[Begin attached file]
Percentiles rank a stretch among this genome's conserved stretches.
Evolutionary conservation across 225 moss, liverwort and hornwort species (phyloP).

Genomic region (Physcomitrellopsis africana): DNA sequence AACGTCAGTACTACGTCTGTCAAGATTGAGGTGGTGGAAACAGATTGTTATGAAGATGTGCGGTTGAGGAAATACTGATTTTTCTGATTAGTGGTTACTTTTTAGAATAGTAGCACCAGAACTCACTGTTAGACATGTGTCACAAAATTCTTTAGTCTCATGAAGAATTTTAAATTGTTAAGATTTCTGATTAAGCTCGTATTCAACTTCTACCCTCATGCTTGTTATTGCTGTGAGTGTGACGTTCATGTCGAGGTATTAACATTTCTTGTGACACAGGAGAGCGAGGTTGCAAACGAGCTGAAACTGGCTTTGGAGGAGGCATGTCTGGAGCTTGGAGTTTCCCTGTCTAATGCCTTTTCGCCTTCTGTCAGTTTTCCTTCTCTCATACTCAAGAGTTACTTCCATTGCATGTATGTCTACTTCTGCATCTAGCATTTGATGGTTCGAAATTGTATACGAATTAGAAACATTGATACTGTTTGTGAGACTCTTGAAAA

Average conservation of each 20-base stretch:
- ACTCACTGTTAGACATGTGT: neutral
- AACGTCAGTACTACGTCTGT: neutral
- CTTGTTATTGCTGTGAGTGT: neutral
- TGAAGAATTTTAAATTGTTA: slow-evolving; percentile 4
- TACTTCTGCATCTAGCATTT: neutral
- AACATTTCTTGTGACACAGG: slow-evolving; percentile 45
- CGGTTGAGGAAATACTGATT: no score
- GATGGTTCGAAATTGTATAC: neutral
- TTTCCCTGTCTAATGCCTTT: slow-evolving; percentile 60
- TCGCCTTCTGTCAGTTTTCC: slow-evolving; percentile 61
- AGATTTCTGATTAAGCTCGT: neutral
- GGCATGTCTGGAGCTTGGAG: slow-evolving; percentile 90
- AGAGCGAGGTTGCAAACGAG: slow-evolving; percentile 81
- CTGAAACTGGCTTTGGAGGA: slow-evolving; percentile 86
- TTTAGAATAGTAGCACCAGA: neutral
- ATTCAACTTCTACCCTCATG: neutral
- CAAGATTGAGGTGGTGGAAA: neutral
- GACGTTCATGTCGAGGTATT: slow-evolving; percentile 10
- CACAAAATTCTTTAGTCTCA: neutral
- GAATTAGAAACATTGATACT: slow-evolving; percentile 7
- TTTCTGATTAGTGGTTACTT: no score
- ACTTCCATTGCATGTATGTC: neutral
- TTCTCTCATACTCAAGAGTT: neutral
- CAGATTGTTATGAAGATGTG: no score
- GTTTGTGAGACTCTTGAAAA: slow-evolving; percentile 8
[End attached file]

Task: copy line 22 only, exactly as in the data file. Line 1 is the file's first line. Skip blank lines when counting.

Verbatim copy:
- GACGTTCATGTCGAGGTATT: slow-evolving; percentile 10